CARICOM Secretary-General Irwin LaRocque has challenged the Community’s foreign ministers to engage in strategic discussions in order to forge clear policy reactions to the formative changes in this hemisphere.
LaRocque was addressing the opening of the Fifteenth Meeting of the Council for Foreign and Community Relations (COFCOR) in Paramaribo, Suriname, last week.
The CARICOM Secretary-General observed that the meeting of COFCOR comes against a backdrop of global, hemispheric and regional trends, developments and transformative changes of significant relevance to the conduct of the Community’s foreign policy and to its contribution to the development and welfare of the Community, according to a copy of his address received from the CARICOM Secretariat at Turkeyen.
And underscoring that “change” is the order of the day, he noted that the Community must therefore “analyse and understand its underlying features, seek to influence it or adapt accordingly, or be left behind.”
However, LaRocque acknowledged that CARICOM Heads of Government have recognised the pervasive reality of change that is sweeping across the region, shaping trade and economic policies, human and social development agenda, regional security initiatives and resource mobilisation efforts.
“This inevitably impacts the coordination of our foreign policy,” LaRocque pointed out.
He then highlighted that coordination of foreign policy is essential to address issues such as the continued impact of the global economic and financial crisis on the economies of the Community and the attendant outreach efforts to sensitize the members of the G-20 and other international decision-making bodies to the region’s concerns and needs.
He said that coordination is also vital when addressing the issues affecting small island developing and low-lying coastal states in the continuing international negotiations on climate change and on sustainable development, given the upcoming Rio+20 Conference in June.
Moreover, LaRocque said, this co-ordination is also critical when engaging with external partners in the context of the Community’s strategic priorities and when dealing with concerns over emerging trends in the provision of technical assistance and cooperation, by the Community’s international development partners.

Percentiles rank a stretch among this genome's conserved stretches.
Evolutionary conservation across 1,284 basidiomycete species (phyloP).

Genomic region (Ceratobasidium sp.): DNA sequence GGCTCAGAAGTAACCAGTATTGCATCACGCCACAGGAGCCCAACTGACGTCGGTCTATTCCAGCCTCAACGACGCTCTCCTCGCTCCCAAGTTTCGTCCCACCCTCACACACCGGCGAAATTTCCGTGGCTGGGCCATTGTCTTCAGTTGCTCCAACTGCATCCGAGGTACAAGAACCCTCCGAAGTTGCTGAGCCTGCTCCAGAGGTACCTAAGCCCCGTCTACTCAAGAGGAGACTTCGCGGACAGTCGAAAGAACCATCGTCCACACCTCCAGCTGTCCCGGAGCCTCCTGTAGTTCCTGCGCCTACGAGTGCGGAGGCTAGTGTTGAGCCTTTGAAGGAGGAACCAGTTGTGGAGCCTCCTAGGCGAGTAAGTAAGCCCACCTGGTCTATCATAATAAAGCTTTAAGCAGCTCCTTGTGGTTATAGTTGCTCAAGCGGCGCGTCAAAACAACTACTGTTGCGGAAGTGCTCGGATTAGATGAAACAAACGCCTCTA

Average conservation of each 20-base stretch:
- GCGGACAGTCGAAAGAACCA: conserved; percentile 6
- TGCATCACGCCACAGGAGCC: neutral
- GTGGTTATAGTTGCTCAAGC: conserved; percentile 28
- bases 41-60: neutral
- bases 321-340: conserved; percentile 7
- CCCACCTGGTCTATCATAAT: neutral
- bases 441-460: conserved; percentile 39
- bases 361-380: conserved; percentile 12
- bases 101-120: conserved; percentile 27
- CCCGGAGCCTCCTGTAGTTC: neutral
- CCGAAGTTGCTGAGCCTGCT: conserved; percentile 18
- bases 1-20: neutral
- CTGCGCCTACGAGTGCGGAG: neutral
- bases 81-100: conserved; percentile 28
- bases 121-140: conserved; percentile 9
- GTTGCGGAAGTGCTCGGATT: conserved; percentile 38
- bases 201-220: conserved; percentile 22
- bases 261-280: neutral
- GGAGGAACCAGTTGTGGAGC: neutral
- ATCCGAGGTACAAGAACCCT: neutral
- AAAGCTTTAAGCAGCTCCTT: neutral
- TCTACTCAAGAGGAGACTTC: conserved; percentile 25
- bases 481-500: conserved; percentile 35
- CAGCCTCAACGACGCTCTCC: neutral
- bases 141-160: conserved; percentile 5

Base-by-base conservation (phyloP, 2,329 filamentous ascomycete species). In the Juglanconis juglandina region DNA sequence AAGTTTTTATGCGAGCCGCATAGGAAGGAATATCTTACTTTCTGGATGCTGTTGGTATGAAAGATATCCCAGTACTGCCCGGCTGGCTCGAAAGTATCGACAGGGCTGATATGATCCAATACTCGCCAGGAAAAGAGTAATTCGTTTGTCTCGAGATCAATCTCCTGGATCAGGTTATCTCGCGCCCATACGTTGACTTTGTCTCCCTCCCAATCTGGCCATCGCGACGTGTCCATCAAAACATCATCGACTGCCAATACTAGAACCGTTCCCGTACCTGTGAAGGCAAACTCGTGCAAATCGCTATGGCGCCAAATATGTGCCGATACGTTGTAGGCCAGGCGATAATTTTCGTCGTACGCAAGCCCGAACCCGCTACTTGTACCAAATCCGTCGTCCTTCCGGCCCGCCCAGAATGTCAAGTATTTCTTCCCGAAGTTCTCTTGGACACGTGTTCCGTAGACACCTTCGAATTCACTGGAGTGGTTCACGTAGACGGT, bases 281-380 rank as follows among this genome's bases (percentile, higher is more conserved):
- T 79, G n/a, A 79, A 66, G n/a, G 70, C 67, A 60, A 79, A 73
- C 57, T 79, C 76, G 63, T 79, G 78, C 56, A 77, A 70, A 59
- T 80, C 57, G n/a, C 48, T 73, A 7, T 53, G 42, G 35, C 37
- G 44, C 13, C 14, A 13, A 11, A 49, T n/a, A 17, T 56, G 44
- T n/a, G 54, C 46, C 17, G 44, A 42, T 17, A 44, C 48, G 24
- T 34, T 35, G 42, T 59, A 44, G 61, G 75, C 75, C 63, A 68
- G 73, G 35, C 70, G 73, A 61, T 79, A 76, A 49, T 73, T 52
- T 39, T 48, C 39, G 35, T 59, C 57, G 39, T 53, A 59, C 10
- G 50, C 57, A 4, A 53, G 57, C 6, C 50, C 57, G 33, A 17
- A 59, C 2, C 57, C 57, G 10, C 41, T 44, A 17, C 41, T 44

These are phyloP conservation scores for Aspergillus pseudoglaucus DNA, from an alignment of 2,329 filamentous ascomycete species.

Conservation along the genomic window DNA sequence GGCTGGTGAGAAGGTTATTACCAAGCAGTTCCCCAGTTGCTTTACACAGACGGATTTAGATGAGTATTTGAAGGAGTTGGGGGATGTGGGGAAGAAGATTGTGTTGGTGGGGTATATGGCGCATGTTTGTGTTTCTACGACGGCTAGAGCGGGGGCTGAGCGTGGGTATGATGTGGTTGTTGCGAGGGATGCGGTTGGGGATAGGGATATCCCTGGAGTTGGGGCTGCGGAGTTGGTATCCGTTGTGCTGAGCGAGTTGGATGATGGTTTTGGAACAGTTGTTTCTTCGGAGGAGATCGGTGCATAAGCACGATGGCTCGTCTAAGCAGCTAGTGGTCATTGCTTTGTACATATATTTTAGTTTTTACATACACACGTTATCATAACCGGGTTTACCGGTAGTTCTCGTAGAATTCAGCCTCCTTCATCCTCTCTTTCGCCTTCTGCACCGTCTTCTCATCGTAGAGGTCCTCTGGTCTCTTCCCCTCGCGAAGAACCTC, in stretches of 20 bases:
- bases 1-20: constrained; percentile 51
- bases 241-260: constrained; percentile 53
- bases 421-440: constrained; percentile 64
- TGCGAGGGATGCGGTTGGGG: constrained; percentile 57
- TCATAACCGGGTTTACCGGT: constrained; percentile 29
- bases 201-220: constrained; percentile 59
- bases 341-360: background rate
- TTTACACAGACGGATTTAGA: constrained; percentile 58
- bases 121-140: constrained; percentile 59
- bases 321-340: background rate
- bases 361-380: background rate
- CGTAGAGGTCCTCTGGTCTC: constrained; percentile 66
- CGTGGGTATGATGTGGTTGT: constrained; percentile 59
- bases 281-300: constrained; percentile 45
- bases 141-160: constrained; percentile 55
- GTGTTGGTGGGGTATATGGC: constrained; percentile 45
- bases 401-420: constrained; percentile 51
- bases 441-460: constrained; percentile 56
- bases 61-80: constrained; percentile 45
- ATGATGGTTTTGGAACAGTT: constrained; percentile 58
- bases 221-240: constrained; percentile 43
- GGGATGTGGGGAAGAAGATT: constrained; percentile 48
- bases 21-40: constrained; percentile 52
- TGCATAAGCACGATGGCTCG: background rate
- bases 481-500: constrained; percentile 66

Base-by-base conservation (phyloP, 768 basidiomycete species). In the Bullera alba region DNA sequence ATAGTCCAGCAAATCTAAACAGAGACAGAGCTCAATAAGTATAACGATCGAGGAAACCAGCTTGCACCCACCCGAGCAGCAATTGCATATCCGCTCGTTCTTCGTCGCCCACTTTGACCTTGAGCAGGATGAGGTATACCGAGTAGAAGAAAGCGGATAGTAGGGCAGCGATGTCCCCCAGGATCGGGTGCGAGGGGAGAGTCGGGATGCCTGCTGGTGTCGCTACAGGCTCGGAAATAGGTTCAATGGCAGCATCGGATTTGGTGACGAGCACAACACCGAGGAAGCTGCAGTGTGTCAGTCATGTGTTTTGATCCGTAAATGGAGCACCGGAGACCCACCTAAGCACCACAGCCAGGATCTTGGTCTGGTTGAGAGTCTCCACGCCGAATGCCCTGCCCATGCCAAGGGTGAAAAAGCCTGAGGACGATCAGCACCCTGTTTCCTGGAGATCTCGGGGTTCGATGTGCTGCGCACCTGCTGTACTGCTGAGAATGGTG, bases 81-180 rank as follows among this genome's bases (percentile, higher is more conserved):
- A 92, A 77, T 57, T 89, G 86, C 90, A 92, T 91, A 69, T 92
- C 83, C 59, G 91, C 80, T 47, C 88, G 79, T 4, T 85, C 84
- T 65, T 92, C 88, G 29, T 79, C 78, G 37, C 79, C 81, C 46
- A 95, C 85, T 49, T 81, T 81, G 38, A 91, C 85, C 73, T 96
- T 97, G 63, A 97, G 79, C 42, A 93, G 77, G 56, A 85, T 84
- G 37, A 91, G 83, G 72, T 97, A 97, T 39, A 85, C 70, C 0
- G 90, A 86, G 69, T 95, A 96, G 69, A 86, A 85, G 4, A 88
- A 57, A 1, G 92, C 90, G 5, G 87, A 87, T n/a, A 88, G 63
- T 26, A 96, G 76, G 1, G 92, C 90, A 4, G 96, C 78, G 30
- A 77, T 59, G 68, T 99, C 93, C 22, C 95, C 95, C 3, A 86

In this regard, LaRocque noted, the “Community has taken note of the attempt to introduce differentiation within regional programmes – which is nothing less than graduation of some community member states out of concessional financing, by another name.”
“I therefore look forward to strategic discussions resulting in clear policy reactions to these trends,” LaRocque challenged the foreign ministers.
He observed as well that there have been formative changes in this hemisphere “which have contributed in general to greater social equity and political stability, increased economic strength, greater self-confidence, and the broadening of external political and economic relations.”
These seminal changes have led to deepened relations between the Caribbean Com-munity and Latin American countries.
“CARICOM’s relations with Latin America have also evolved in the context of the Latin American and Carib-bean Summit on Integration and Development (CALC), which transitioned last December into the Commu-nity of Latin American and Caribbean States (CELAC),” LaRocque said.
“This grouping,” he added, “has significant implications for the foreign policy positioning and coordination, as well as the economic integration of the Community and in this context it is timely that this important issue is to be addressed in some depth by ministers during their retreat.”
LaRocque also made the point that the economic, social, political and environmental interests of the Community are integrally linked to the forging of mutually beneficial, development-oriented relations with these external partners.
In this regard, he welcomed the presence of the Foreign Ministers of Brazil, Belgium and Finland as well as the High Level Representatives of Australia and Spain.
“These interactions present an opportunity to articulate the Community’s interests and concerns on a range of issues and to engage in an exchange of views on matters of mutual interest,” LaRocque said.
He accepted that the Community’s track record of a coordinated approach to foreign policy issues and speaking with one voice had earned the attention of the international community.
“As a consequence, we are witnessing such interest in the Community to a large extent because of the fruit of our own cohesion as a regional grouping,” he added.